Went to see Natalie Goldberg Friday night.
I could have sworn I read her book, Writing Down the Bones. But I don’t see how I could have, since until they introduced her Friday evening, I had no idea she was into Zen. According to Wikipedia, teaching writing using Zen principals is Goldberg’s niche. Fortunately for me, I just finished Dinty Moore’s, The Accidental Buddhist, which is a fun exploration of Moore’s experience with Buddhism. So when Goldberg started talking about Monkey Mind and focusing too much on this side of life, I was able to put it mostly in context.
Poor thing lost her mother on Christmas eve. She was talking about the experience of losing her mother and, at one point, she asked, “Where is my mom?” It came out so plaintive. The rest of the night I felt sad, vulnerable. Sooner or later everyone loses their mom.
Goldberg also pronounces memoir funny. She says, “memwhhar.”
And I long for the East coast.
What’s so funny about “memwhar?” How do *you* say it?
One time my friend, Bob, who is from Vermont, took me to his parents house and left me alone on the porch with his father, who grew up and lived his entire life in Vermont.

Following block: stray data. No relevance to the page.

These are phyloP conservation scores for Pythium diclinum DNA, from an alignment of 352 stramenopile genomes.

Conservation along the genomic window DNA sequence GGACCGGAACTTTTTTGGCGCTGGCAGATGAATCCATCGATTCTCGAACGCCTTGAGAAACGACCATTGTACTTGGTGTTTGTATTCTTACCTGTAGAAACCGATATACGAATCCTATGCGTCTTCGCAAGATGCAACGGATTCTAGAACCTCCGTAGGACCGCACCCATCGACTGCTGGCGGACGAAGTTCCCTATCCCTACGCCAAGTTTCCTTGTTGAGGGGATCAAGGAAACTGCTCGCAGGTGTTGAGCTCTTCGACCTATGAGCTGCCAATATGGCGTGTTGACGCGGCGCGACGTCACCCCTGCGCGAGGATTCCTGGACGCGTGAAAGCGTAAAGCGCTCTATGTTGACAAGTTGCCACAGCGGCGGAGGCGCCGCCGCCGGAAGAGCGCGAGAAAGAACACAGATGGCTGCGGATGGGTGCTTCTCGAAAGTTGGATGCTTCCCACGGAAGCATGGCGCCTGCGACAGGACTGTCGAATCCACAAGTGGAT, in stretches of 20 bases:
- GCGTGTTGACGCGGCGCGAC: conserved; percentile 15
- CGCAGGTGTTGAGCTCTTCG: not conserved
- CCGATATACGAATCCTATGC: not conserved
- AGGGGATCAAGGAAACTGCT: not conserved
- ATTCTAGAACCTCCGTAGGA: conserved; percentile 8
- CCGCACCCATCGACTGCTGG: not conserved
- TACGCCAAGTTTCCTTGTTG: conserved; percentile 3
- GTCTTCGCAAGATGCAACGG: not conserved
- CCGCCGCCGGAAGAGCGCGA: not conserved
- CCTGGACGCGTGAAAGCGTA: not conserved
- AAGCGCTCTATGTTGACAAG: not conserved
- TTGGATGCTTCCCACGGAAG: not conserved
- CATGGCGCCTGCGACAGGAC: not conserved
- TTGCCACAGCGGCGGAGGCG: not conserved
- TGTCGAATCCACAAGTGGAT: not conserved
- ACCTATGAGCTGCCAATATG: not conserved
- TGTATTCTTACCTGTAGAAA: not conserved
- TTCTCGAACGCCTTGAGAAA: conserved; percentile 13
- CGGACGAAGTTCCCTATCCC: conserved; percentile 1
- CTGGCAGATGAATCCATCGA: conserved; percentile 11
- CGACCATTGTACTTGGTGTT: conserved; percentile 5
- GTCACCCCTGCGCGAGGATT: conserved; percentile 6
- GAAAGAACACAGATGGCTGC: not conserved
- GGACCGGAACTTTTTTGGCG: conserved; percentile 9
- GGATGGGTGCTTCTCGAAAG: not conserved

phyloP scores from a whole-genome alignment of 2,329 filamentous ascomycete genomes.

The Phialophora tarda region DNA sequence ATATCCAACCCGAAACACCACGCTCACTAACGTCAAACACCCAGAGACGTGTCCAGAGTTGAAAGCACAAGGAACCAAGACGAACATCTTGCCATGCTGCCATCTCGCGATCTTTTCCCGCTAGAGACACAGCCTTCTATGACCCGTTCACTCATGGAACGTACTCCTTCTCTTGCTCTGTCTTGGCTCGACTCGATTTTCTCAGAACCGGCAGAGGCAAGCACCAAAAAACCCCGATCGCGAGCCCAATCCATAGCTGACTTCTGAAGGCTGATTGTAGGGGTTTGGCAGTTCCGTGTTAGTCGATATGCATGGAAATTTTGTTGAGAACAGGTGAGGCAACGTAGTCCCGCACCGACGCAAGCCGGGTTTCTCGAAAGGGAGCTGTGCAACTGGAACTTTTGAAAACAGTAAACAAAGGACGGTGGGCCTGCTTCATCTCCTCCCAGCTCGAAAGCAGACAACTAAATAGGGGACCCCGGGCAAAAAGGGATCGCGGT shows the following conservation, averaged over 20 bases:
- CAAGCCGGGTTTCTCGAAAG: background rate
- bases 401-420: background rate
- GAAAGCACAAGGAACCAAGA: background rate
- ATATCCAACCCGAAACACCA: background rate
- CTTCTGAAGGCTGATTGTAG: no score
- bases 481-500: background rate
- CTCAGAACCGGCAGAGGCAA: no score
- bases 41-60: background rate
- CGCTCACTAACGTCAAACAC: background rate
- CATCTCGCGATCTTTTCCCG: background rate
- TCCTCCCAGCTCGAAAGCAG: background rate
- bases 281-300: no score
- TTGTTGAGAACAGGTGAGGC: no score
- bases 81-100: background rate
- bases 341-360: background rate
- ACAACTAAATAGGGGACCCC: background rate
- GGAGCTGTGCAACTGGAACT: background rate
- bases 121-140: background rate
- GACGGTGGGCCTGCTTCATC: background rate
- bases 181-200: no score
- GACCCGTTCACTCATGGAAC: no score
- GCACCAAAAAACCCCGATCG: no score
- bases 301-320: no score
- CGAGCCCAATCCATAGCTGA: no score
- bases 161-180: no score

I could barely understand a single syllable the man said! And he spoke to me for almost five minutes. I just nodded my head a lot.
Natalie’s book is on my shelf. It’s excellent for anyone who needs encouragement to start writing.
I notice I have Writing Down the Bones on my bookshelf, too. It’s been recommended to me by a number of people. And now I have her new book, Old Friend From Far Away, which I picked up at the reading. Apparently she is big into writing exercises. I’ve never really been a big fan of exercises. I do them occasionally, but then I like to get on with my stories.